Material Culture

Mary Anne Gonzales (University of Waterloo, Canada)

Material culture refers to the materiality, or physicality, of objects informed by their appearance, scent, texture, and sound (if they make any) and the connections these qualities suggest about the significance of objects in culture.

Material culture can include physical features on the land, such as mountains, trees, and roads. Material culture can also take the form of materials humans have adapted to suit their needs. However, material objects can also be natural materials that humans do not modify but integrate into their daily routines (Gaskell & Carter, 2020: 1-2). In the context of literary tourism, the destinations and places associated with an author or literary work are material culture and are commonly referred to as heritage sites.

The objects in these destinations, such as the personal items, property, and family heirlooms of an author, are, in a sense, material culture contained within another material culture. This definition distinguishes objects in literary destinations and sites from artefacts, a term commonly used in archaeology studies. An object found at an archaeological site and for the purposes of archaeological study is considered an artefact. The same object can be considered material culture when it is studied for what its physical features and utilities reveal about the communities that produced and used it. Another term similar to material culture is “ephemera”, which refers to collectable items or memorabilia for one-time use (e.g., movie tickets). As such, ephemera are very specific to collections and human practices of collecting (Oxford Reference). However, ephemera can also be called material culture when the object is placed in the social and cultural context of the time it was created and used to learn more about its significance to the people who owned and used it.

The study of material culture has been inextricably linked to anthropology due to the discipline’s focus on using material culture to understand people and their lived experiences. But before this partnership was solidified, the term “material culture” was used mainly in the Victorian era to refer to artefacts (Buchli, 2020: 2). Cabinets of curiosities were one of the first forms and collective practices that compiled objects based on their materiality and what they revealed about the world. During the Enlightenment, the preoccupation with objects representing different aspects of social life focused on non-Western cultures. As such, objects became instrumental in justifying a universalising schema that considered the West as progressive and non-Western societies as primitive (Buchli, 2020: 3-7). In many ways, the concept of material culture comes from a long tradition that interpreted artefacts as the material form of a nation’s identity.

Current approaches to material culture consider objects as historical sources for historians and anthropologists to understand communities in the past, how they lived, what people valued, and their experiences. Moreover, the study of material culture seeks to understand ideas and beliefs that influenced the creation and use of objects.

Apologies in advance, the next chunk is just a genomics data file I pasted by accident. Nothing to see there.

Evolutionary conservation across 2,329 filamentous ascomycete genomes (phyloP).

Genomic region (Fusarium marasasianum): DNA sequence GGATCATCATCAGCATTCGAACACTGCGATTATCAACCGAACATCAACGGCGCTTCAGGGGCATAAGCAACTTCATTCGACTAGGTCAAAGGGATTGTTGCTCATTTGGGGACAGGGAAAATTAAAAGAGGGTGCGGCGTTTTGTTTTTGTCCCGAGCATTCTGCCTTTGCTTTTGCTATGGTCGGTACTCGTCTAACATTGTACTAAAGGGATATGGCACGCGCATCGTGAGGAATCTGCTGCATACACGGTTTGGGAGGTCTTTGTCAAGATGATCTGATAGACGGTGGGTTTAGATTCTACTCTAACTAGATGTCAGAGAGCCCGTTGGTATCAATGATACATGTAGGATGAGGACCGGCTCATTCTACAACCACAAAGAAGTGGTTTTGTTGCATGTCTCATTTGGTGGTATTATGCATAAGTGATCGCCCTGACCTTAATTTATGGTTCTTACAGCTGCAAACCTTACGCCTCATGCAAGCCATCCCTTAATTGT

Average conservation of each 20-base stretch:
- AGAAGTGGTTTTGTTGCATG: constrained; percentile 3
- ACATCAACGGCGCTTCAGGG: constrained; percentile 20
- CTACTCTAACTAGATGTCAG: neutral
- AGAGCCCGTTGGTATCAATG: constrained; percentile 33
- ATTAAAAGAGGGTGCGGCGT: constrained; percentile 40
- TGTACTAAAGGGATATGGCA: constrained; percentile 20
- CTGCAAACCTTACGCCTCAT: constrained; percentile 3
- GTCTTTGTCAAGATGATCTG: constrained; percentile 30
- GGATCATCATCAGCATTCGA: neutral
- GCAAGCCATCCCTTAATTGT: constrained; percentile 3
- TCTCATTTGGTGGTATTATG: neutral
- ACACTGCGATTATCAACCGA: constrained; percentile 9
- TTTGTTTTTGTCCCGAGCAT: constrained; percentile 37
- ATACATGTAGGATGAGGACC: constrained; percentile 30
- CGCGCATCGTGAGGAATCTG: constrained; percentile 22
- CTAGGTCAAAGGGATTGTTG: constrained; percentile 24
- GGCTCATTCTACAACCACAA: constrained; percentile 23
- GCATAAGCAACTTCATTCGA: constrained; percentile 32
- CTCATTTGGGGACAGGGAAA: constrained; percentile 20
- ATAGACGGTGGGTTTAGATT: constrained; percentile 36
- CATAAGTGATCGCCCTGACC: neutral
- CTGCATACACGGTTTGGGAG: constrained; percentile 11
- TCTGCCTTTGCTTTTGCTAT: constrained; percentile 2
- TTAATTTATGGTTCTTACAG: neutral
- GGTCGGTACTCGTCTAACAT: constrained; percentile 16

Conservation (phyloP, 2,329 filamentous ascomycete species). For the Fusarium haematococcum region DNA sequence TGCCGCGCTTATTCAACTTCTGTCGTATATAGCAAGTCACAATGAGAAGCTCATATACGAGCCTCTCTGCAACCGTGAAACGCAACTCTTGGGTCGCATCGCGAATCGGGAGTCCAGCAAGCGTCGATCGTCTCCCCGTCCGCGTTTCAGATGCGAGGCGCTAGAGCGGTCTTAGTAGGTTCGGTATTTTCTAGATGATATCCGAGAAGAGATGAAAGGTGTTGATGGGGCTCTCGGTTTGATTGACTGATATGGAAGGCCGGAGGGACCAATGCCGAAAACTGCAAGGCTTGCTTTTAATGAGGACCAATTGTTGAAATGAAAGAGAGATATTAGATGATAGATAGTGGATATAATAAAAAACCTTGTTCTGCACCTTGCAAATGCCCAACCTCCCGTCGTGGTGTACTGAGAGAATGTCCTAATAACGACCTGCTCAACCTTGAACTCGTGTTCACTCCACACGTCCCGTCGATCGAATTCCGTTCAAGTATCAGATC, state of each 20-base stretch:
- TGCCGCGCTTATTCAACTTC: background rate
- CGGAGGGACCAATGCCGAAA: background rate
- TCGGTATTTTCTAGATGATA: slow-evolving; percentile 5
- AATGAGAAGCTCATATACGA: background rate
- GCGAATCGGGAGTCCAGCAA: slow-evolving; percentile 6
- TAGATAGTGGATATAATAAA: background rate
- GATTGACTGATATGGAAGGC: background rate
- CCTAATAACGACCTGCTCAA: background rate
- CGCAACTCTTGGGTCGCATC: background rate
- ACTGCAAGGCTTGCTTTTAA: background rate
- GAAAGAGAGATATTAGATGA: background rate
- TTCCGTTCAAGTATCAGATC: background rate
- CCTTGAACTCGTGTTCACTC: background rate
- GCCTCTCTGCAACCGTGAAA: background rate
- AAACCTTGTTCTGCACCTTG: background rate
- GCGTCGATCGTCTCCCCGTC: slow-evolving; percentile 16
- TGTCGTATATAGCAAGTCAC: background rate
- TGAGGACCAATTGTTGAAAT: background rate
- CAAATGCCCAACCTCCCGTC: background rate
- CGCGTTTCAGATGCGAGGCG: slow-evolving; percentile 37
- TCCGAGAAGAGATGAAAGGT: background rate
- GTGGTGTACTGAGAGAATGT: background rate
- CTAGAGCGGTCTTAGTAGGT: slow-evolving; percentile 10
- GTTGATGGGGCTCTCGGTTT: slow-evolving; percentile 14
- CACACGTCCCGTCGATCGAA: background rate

In literary studies, material culture pertains to objects that may have been used or served as inspiration by authors to create their literary works. Certainly, texts contained in material culture are a physical feature of the object. However, the text contained in material culture is of primary value when studying a literary work; its survival in a literary form is of equal value to literary scholars. For example, Lucy Maud Montgomery’s manuscript of her novel Rilla of Ingleside has literary value as it is the original manuscript of her acclaimed novel. Similarly, the physicality and existence of the manuscript shed light on Montgomery’s career and Canadian literary culture before the outbreak of World War II (Vance, 2017: 41).

Concerning heritage sites, some ambiguity exists in what material objects can be considered heritage. The reason for this is the role that communities in defining what they consider and value as heritage (McAtackney, 2020: 167). Within this concept, the cultural significance of an object depends upon the value attributed to it by a community. One might argue that “heritage” is merely a formal designation that does not change the cultural significance that a site held for the people of the past who used and built it. Consequently, the concept of “heritage” in relation to material culture points to intersections between multiple cultures that existed at different times.

In current historical approaches, scholars have considered the body as material culture. Stemming from feminist approaches to contextualising the body within a culture of gendered dichotomies and politics, the body is considered material culture in responding to cultural stimuli (Butler, 2002; Ahmed, 2004). In turn, the responses of the body are also grounded in culture. Stimuli can include tangible and intangible responses of the body. For example, a tangible response would be smelling freshly baked bread in a historic kitchen. In contrast, an intangible response could be feeling nostalgia based on what one has read about a particular place. As a form of material culture, the body is witness to cultural experiences. In the context of literary tourism, creating sites that immerse visitors in a physical setting that is nostalgic for the literary works that prompted their visit is of utmost importance to the success of heritage sites.

How to cite this dictionary entry: Gonzales, M.A. (2023). Material Culture. In R. Baleiro, G. Capecchi & J. Arcos-Pumarola (Orgs.). E-Dictionary of Literary Tourism. University for Foreigners of Perugia.

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